• That computer science is not solely concerned with the programming of games and billing systems.
  • That “algorithimics” is an ancient human activity.
  • That computer science is not just relevant to commerce and that the discipline has an important role to play in humanitarian pursuits.
  • That computer science might just be more interesting than originally thought.

Efforts to broaden participation must affect undergraduate curricula as a whole. The myth that computing is only relevant for the solo programmer working to develop the next killer app (e.g. Mark Zuckerberg) is a powerful one that unfortunately gets reinforced by the popular media. CSG activities are one way to counter the negative myths and illustrate the deep connection between algorithmic problem solving/computing and being able to have a positive societal impact.

 1See the U.S. Bureau of Labor Statistics for all three points.
 2This provides some context for the recent widely reported study conducted by Drexel University and the  Economic Policy Institute that more than 50% of recent college graduates under the age of 25 are either jobless or underemployed.
  3All the examples discussed in this section, except for the Red Cross database, were taken from Xavier classes over the past couple of years.

[1] Tim Bell. Computer science unplugged.
[2] Joe Bergin, Mike Clancy, Don Slater, Michael Goldweber, and David B. Levine. Day one of the objects-first first course: What to do. In SIGCSE ’07: Proceedings of the 38th SIGCSE technical symposium on Computer science education.
[3] Don Blaheta. Day one of the objects-first first course: What to do. In ITiCSE ’09: Proceedings of the 14th annual ACM SIGCSE conference on Innovation and technology in computer science education.
[4] Michael Buckley, John Nordlinger, and Devika Subramanian. Socially relevant computing. In SIGCSE ’08: Proceedings of the 39th SIGCSE technical symposium on Computer science education.
[5] Anthony P. Carnevale, Jeff Strohl, and Michelle Melton. What’s it worth? the economic value of college majors.
[6] Annemieke Craig and Julie Fisher. Digital divas club.
[7] Paul Curzon, Peter McOwan, and Jonathan Black. Computer science for fun.
[8] Quintin Cutts, Muffy Calder, and Peter Dickman. Computer science inside... bring computer science alive.
[9] Valentina Dagiene. Bebras contest.
[10] Betsy DiSalvo and Amy Bruckman. From interests to values. Communications of the ACM, 54(8), 2011.
[11] Mary Anne L. Egan and Timoth Lederman. The impact of IMPACT: assessing students’ perceptions after a day of computer exploration. In ITiCSE ’11: Proceedings of the 16th annual conference on Innovation and technology in computer science education.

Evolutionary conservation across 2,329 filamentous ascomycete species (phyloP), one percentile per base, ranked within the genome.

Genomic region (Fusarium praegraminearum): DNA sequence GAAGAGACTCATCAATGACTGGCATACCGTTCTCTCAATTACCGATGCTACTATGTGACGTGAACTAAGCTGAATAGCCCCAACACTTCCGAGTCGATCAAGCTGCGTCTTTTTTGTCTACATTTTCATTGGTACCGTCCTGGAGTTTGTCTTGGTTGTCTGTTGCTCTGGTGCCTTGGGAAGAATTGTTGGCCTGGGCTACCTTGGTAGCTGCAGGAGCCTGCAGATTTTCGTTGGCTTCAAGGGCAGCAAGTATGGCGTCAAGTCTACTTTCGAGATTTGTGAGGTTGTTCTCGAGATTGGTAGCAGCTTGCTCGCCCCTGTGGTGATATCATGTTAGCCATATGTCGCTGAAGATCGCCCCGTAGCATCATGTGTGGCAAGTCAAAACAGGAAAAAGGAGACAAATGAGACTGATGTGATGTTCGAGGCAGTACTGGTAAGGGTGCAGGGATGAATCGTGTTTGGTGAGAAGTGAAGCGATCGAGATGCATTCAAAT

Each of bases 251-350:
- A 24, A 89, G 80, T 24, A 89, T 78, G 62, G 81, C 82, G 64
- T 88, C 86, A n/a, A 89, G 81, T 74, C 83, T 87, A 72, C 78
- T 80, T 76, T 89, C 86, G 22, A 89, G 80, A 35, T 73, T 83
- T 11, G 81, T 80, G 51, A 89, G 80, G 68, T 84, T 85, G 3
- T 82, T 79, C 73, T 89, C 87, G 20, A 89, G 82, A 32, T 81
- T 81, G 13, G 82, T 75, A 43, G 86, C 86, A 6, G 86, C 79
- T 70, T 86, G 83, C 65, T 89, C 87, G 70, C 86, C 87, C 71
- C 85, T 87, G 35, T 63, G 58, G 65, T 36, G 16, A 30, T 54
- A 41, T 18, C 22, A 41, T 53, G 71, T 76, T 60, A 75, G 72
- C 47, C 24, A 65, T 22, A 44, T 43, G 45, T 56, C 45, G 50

[12] Michael Goldweber. A day one computing for the social good activity. Under review for publication in the ACM Inroads, 2012.
[13] Mikey Goldweber, Renzo Davoli, Joyce Currie Little, Charles Riedesel, Henry Walker, Gerry Cross, and Brian R. Von Konsky. Enhancing the social issues components in our computing curriculum: computing for the social good. ACM Inroads, 2:64–82, February 2011.
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[15] Mark Guzdial. Teaching computing to everyone. Communications of the ACM, 52(5), 2009.
[16] Dean Kamen and Kjeld Kirk Kristiansen. First lego league.
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[19] Microsoft Research. Kodu - Microsoft Research.
[20] MIT Media Lab. Scratch home: Imagine, program, share.
[21] Randy Pausch.
[22] Sam Rebelsky. Food-first computer science: Starting the first course right with PB&J. In SIGCSE ’07: Proceedings of the 38th SIGCSE technical symposium on Computer science education.
[23] Beth Simon, Pàivi Kinnunen, Leo Porter, and Dov Zazkis. Experience report: CS1 for majors with media computation. In ITiCSE ’10: Proceedings of the fifteenth annual conference on Innovation and technology in computer science education.
[24] Sarita Yardi and Amy Bruckman. What is computing? : Bridging the gap between teenagers’ perceptions and graduate students’ experiences. In ICER ’07: Proceedings of the 3rd International Workshop on Computing Education Research.